No Barking

Three Reasons to Keep Ranting about Weight Bias

It’s predictable. Whenever we write about weight bias, someone protests. “Why do you want to let those people off the hook?” Sometimes it comes on the form of ranting. Sometimes it’s snide humor.

Obesity Fault, May 2016Most often it’s a simple comment along the lines of: “You can’t tell me it’s not their fault.” And in fact, many if not most people seem to feel that way. In our research, we find that only 27% of the U.S. adults will agree that if someone has obesity, it’s not necessarily their fault.

Despite, or perhaps because of these entrenched attitudes, we focus on this problem for three simple reasons.

  1. It’s wrong. Blaming, shaming, and punishing people because of a chronic health problem is simply wrong. It it violates a core human value: respect for the dignity of every person.
  2. It makes everything worse. Weight bias makes the problem of obesity worse. Research has shown that experiencing weight-based discrimination leads to worse health for people with obesity. It raises the odds that obesity will progress to a more serious form. It leads people with obesity to avoid seeking healthcare that could improve their health.
  3. It’s based on a lie. The notion that obesity is voluntary and reversible is a lie, plain and simple. Just as with any other chronic disease, personal choices can make a difference. But no one actually chooses to have obesity. Most of the risk for developing obesity is inherited. People spend billions of dollars every year trying to reduce the impact of obesity on their lives and their health. But even the best evidence-based care does not cure the condition.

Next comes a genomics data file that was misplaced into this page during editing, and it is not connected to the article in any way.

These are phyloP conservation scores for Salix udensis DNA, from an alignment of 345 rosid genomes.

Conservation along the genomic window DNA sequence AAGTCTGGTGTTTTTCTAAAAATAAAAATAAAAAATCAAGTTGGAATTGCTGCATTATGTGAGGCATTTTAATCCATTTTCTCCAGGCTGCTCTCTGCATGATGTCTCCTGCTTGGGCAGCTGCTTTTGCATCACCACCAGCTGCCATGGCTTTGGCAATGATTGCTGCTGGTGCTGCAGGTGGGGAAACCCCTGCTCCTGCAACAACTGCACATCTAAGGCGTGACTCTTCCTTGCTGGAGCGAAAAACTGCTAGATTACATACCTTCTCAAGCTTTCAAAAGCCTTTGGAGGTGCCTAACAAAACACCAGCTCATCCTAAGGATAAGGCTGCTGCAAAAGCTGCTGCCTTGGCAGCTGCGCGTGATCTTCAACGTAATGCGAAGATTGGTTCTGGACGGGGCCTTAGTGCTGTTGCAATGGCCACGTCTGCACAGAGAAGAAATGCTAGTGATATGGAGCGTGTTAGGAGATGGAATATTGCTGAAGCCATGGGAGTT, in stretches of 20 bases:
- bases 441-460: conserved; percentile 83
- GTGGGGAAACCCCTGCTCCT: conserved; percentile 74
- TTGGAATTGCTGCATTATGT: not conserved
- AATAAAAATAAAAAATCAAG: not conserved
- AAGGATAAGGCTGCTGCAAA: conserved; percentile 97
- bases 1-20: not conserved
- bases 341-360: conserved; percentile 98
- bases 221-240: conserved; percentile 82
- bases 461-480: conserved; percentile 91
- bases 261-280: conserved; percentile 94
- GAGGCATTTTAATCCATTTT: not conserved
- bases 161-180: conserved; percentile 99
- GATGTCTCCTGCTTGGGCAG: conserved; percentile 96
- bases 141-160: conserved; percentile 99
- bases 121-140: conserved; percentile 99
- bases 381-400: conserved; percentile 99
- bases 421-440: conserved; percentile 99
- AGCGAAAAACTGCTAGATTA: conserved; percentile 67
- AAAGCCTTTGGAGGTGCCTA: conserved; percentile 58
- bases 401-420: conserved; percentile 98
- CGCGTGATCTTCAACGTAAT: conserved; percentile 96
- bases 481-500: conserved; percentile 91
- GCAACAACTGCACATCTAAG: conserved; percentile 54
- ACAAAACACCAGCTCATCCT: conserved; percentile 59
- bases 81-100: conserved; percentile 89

The good news is that we see signs that weight bias might be fading. In tracking for the Obesity Action Coalition, the tendency to blame people with obesity is dropping slowly. Social acceptance of people with obesity seems to be improving slowly. And in the last few years, fat shaming has become socially unacceptable. We’ll be presenting detailed data on some of these trends at ObesityWeek in New Orleans.

And we’ll keep ranting about weight bias until it’s gone.

Click here for more on weight bias from the Obesity Action Coalition and here for more from the Obesity Society.

No Barking, photograph © Scott Schiller / flickr

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August 4, 2016

3 Responses to “Three Reasons to Keep Ranting about Weight Bias”

  1. September 04, 2016 at 1:35 pm, Allen Browne said:

    Slow, steady, progress. Keep up the good work.

    • September 04, 2016 at 3:00 pm, Ted said:

      Thanks, Allen!

  2. September 04, 2016 at 10:30 pm, Brian Trainor said:

    I was at the #ywm2016 obesity conference in Washington DC, August 24th-28th, and was amazed at the passion those in attendance had about preventing all types of abuse, both subliminal and overt, relating to obesity, and person’s of size. Fat Shaming is definitely one of the last prejudices where society allows others to blame the victim for a given disease rather than blame the disorder. As one presenter stated, “If you have cancer, people don’t say…”You’re cancer.” They say you suffer from or have cancer. So why is it okay to say, “You’re obese, or you’re fat.” An obese person suffers from the disease of obesity. It defines their disease, not who they are as a person. Society needs a wake up.